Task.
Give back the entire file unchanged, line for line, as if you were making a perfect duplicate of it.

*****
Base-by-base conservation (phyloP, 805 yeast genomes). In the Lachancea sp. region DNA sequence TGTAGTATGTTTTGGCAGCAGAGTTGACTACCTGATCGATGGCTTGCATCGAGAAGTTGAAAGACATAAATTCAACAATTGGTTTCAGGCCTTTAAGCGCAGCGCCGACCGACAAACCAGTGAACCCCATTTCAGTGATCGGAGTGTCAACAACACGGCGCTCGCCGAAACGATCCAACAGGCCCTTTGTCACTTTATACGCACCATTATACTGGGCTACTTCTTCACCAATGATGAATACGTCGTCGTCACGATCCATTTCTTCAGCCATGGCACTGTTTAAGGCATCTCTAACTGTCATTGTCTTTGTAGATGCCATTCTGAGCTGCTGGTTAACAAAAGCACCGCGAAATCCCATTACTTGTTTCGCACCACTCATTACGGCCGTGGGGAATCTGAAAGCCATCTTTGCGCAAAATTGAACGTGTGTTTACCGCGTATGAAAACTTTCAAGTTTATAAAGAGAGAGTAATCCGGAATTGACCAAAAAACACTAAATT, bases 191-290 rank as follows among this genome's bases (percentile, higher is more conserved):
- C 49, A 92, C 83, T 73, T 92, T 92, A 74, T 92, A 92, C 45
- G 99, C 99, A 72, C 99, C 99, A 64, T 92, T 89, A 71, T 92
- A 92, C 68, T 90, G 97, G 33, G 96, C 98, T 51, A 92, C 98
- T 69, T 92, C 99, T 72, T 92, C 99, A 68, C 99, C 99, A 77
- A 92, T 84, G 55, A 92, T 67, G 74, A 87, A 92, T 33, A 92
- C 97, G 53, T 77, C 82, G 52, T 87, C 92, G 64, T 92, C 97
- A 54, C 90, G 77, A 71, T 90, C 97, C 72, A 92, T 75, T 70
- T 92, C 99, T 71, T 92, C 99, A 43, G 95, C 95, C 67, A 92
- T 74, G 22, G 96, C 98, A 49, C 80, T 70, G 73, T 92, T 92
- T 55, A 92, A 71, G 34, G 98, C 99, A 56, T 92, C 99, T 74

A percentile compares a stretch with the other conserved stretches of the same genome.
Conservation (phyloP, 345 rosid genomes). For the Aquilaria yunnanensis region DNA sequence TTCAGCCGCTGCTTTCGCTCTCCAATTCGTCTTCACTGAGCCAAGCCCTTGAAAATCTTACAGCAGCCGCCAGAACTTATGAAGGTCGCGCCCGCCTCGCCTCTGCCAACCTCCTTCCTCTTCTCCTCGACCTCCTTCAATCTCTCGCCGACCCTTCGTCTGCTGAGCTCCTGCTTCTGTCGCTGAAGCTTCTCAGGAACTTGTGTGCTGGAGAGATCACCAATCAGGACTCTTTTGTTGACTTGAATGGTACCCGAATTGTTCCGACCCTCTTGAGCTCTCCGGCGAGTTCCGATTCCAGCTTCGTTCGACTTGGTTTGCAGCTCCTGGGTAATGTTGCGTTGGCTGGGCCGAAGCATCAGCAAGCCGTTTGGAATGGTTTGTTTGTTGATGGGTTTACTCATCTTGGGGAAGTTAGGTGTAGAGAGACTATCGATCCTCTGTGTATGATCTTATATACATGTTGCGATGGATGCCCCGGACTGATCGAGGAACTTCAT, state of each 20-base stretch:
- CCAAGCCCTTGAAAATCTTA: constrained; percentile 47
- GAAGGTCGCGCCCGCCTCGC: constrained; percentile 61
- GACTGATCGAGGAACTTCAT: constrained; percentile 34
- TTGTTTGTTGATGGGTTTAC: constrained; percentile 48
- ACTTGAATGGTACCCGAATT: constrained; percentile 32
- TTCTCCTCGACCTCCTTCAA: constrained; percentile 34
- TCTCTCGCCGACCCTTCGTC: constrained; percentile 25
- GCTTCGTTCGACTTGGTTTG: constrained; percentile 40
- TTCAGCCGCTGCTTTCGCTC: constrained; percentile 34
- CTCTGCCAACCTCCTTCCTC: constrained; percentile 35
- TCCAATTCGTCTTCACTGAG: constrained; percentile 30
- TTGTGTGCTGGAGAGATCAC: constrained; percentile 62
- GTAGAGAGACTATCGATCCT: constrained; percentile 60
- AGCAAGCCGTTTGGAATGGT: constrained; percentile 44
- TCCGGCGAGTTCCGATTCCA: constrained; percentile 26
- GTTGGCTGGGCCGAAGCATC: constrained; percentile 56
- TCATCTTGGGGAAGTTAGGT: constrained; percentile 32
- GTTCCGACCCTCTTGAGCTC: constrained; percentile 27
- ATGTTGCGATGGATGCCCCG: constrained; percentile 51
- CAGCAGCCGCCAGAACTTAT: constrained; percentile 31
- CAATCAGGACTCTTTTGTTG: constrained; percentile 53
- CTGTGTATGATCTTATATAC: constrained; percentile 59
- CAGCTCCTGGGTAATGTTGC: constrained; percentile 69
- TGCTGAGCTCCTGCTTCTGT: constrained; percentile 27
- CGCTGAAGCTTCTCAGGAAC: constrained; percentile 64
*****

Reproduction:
Base-by-base conservation (phyloP, 805 yeast genomes). In the Lachancea sp. region DNA sequence TGTAGTATGTTTTGGCAGCAGAGTTGACTACCTGATCGATGGCTTGCATCGAGAAGTTGAAAGACATAAATTCAACAATTGGTTTCAGGCCTTTAAGCGCAGCGCCGACCGACAAACCAGTGAACCCCATTTCAGTGATCGGAGTGTCAACAACACGGCGCTCGCCGAAACGATCCAACAGGCCCTTTGTCACTTTATACGCACCATTATACTGGGCTACTTCTTCACCAATGATGAATACGTCGTCGTCACGATCCATTTCTTCAGCCATGGCACTGTTTAAGGCATCTCTAACTGTCATTGTCTTTGTAGATGCCATTCTGAGCTGCTGGTTAACAAAAGCACCGCGAAATCCCATTACTTGTTTCGCACCACTCATTACGGCCGTGGGGAATCTGAAAGCCATCTTTGCGCAAAATTGAACGTGTGTTTACCGCGTATGAAAACTTTCAAGTTTATAAAGAGAGAGTAATCCGGAATTGACCAAAAAACACTAAATT, bases 191-290 rank as follows among this genome's bases (percentile, higher is more conserved):
- C 49, A 92, C 83, T 73, T 92, T 92, A 74, T 92, A 92, C 45
- G 99, C 99, A 72, C 99, C 99, A 64, T 92, T 89, A 71, T 92
- A 92, C 68, T 90, G 97, G 33, G 96, C 98, T 51, A 92, C 98
- T 69, T 92, C 99, T 72, T 92, C 99, A 68, C 99, C 99, A 77
- A 92, T 84, G 55, A 92, T 67, G 74, A 87, A 92, T 33, A 92
- C 97, G 53, T 77, C 82, G 52, T 87, C 92, G 64, T 92, C 97
- A 54, C 90, G 77, A 71, T 90, C 97, C 72, A 92, T 75, T 70
- T 92, C 99, T 71, T 92, C 99, A 43, G 95, C 95, C 67, A 92
- T 74, G 22, G 96, C 98, A 49, C 80, T 70, G 73, T 92, T 92
- T 55, A 92, A 71, G 34, G 98, C 99, A 56, T 92, C 99, T 74

A percentile compares a stretch with the other conserved stretches of the same genome.
Conservation (phyloP, 345 rosid genomes). For the Aquilaria yunnanensis region DNA sequence TTCAGCCGCTGCTTTCGCTCTCCAATTCGTCTTCACTGAGCCAAGCCCTTGAAAATCTTACAGCAGCCGCCAGAACTTATGAAGGTCGCGCCCGCCTCGCCTCTGCCAACCTCCTTCCTCTTCTCCTCGACCTCCTTCAATCTCTCGCCGACCCTTCGTCTGCTGAGCTCCTGCTTCTGTCGCTGAAGCTTCTCAGGAACTTGTGTGCTGGAGAGATCACCAATCAGGACTCTTTTGTTGACTTGAATGGTACCCGAATTGTTCCGACCCTCTTGAGCTCTCCGGCGAGTTCCGATTCCAGCTTCGTTCGACTTGGTTTGCAGCTCCTGGGTAATGTTGCGTTGGCTGGGCCGAAGCATCAGCAAGCCGTTTGGAATGGTTTGTTTGTTGATGGGTTTACTCATCTTGGGGAAGTTAGGTGTAGAGAGACTATCGATCCTCTGTGTATGATCTTATATACATGTTGCGATGGATGCCCCGGACTGATCGAGGAACTTCAT, state of each 20-base stretch:
- CCAAGCCCTTGAAAATCTTA: constrained; percentile 47
- GAAGGTCGCGCCCGCCTCGC: constrained; percentile 61
- GACTGATCGAGGAACTTCAT: constrained; percentile 34
- TTGTTTGTTGATGGGTTTAC: constrained; percentile 48
- ACTTGAATGGTACCCGAATT: constrained; percentile 32
- TTCTCCTCGACCTCCTTCAA: constrained; percentile 34
- TCTCTCGCCGACCCTTCGTC: constrained; percentile 25
- GCTTCGTTCGACTTGGTTTG: constrained; percentile 40
- TTCAGCCGCTGCTTTCGCTC: constrained; percentile 34
- CTCTGCCAACCTCCTTCCTC: constrained; percentile 35
- TCCAATTCGTCTTCACTGAG: constrained; percentile 30
- TTGTGTGCTGGAGAGATCAC: constrained; percentile 62
- GTAGAGAGACTATCGATCCT: constrained; percentile 60
- AGCAAGCCGTTTGGAATGGT: constrained; percentile 44
- TCCGGCGAGTTCCGATTCCA: constrained; percentile 26
- GTTGGCTGGGCCGAAGCATC: constrained; percentile 56
- TCATCTTGGGGAAGTTAGGT: constrained; percentile 32
- GTTCCGACCCTCTTGAGCTC: constrained; percentile 27
- ATGTTGCGATGGATGCCCCG: constrained; percentile 51
- CAGCAGCCGCCAGAACTTAT: constrained; percentile 31
- CAATCAGGACTCTTTTGTTG: constrained; percentile 53
- CTGTGTATGATCTTATATAC: constrained; percentile 59
- CAGCTCCTGGGTAATGTTGC: constrained; percentile 69
- TGCTGAGCTCCTGCTTCTGT: constrained; percentile 27
- CGCTGAAGCTTCTCAGGAAC: constrained; percentile 64